Yes, I do understand what the NRA represents. It is a one-issue group which focuses on the Second Amendment. I believe the NRA has made an unwise choice in that Dr. Hayhurst is also a supporter of the Second Amendment and has a gun permit and weapon himself. He is a conservative Democrat who would support the Second Amendment just as strongly as Stutzman.

    I assume that the NRA’s only reason can’t be party affiliation since they just endorsed Ellsworth over Coats.

    • Cara says:

      I believe Dr. Hayhurst showed his support of the Second Amendment by volunteering during the Viet Nam era…..what has Mr. Stutzman done to equal that? Actions speak louder than words.

  5. Charlotte,

    The humor was due to the portion about the NRA.

    I have also noticed that Mr. Stutzman has kept a low profile and I do not dispute that. I tend to agree with you that he is likely keeping a low profile because of internal polling data.
    That is a common tactic that Republicans and Democrats have used for a long time.

    Mike

  6. Jim Stanley says:

    Dear Mike,

    Thanks to you for your service to our country.

    You’re supporting Marlin Stutzman because he has the NRA endorsement. Is this a pivotal issue for you? Are you also planning to vote for Brad Ellsworth for Senate? He, too, has the backing of the NRA.

    Just curious.

    Jim

  7. Cara,

    Serving in the military has little to do with supporting the second amendment. Once again I tend to respect those who serve in the military; however, there are numerous veterans who served in the military; however, want to curtail gun rights.

    Do you support all military veterans?

    Cara I have a very specific question for you, Charlotte, and Jim. Did each of you vote for John McCain over Barack Obama in the last election since John McCain was a veteran?

    Mike

  8. Jim,

    You should read my comments. I am supporting Stutzman and I listed my reasons in my comments. My reasons have nothing to do with his NRA endorsement.

    Second amendment issues are important; however, they are not in my top five or ten issues.

    My biggest issue is decreasing the size of the Federal Government and restoring the constitution. I want to cut Federal spending in every part of the Federal government incluing the military.

    As far as the senate race goes I am NOT voting for the Republican in that race. He is a lobbyist and is a carpetbagger who has not lived in Indiana for a decade. There is no way I would vote for Coats next month. I find it interesting that Ellsworth got the NRA endorsement and I think that will help him. I will be voting for Burris the Libertarian in this race. She is a great candidate and she is the far better of the three candidates.

    Mike

  9. Jim Stanley says:

    Hi Mike!

    Thanks for the clarification! Apologies on my end for not paying closer attention.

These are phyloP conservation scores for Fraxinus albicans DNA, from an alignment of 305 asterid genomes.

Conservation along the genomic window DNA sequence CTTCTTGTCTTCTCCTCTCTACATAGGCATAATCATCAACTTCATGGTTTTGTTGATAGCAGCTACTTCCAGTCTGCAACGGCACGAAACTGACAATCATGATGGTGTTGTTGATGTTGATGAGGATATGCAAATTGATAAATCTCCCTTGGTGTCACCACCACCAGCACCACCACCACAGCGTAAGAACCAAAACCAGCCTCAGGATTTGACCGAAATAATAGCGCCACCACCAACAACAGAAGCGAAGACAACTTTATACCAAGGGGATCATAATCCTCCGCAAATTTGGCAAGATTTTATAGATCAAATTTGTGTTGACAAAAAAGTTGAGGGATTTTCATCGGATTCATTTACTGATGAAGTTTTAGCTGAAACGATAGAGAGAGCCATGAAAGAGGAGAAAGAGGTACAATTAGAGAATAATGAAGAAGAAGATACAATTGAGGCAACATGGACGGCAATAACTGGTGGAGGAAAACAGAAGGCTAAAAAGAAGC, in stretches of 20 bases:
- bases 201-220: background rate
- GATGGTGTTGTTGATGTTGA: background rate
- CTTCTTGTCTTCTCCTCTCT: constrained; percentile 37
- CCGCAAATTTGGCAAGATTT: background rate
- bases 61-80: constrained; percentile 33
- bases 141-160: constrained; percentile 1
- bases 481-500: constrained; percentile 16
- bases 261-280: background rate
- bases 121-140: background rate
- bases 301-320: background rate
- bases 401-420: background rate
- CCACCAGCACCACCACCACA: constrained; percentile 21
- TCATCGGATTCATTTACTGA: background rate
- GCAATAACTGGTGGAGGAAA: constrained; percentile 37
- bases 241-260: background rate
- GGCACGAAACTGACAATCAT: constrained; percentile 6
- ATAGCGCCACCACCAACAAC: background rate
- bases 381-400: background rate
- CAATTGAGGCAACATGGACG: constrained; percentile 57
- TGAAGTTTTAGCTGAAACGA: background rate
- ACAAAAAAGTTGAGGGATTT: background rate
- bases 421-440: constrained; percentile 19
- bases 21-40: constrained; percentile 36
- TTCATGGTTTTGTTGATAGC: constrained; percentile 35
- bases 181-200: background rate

I’m not a big 2nd Ammendment voter either. Frankly, I’m not comfortable with either extreme in that debate.

    Cheers!

  10. jeanne says:

    In Stutzman’s own words: “I think it’s time that we cut our federal government back to the size of the original piece of parchment that it was written on.” The reason he is “laying low” is probably because he would have to explain just exactly which parts of the government would fit into that space the parchment occupies and which do not. Someone has quipped that this “cutting” would nullify the 20th century. Stutzman has made plenty of statements during his Tea Party appearances that match those of Miller, Angle and other extremists on whom the national media has focused. What does that say about IN-3 that no one, either in the local media or national, is saying anything about Stutzman’s radical views?

  11. Jeanne:

    I agree – I am tired of the right-wingers and Tea Partiers screaming about going back to the “founding principles.” My response is similar to yours – why would we want to wipe out an entire century? The Declaration of Independence states as a “principle” that “all men are created equal.” Yet,it only applied to wealthy, white, male property owners in the founding of this country. It sure didn’t apply to minorities and women. Go back to that principle as seen in that day and age? No thank you.

    The Constitution enshrined importation of slaves until 1808 – 32 years after the “founding principle” of “all men are created equal” was established by the Declaration of Independence and 20 years after the ratification of our Constitution. After that, it took another 50+ years to end slavery, in and of itself. England abolished slavery way before we did. Go back to that mindset where people believed (and it was implemented in laws) that they were superior to other races? No way.

    Minorities and women were excluded from participation for decades in the political process – women for over 130 years. Go back to those principles? Not on your life.

    And, how about that original principle of our senators being elected by the elite, wealthy, male, propertied members of the state legislatures? No thank you to that one either.

    The sad thing is that most Americans have no clue what is in the Constitution let alone the maneuvering and negotiations it took to get it written and ratified.

    I would be interested as well to see what Stutzman would cut to take us back to those Constitutional principles. What I have found is when I raise the points above, the naysayers brush it off and say they didn’t mean those principles. Which leaves one to ask, then just to what principles are you referring?

    The only ones I have seen so far are those of small government and less government spending. We are not the same country we were when the Constitution was written and passed. We had a small country in 1788 (ratification) of roughly 3,000,000 people. We have a population now that is 110 times that of 1788.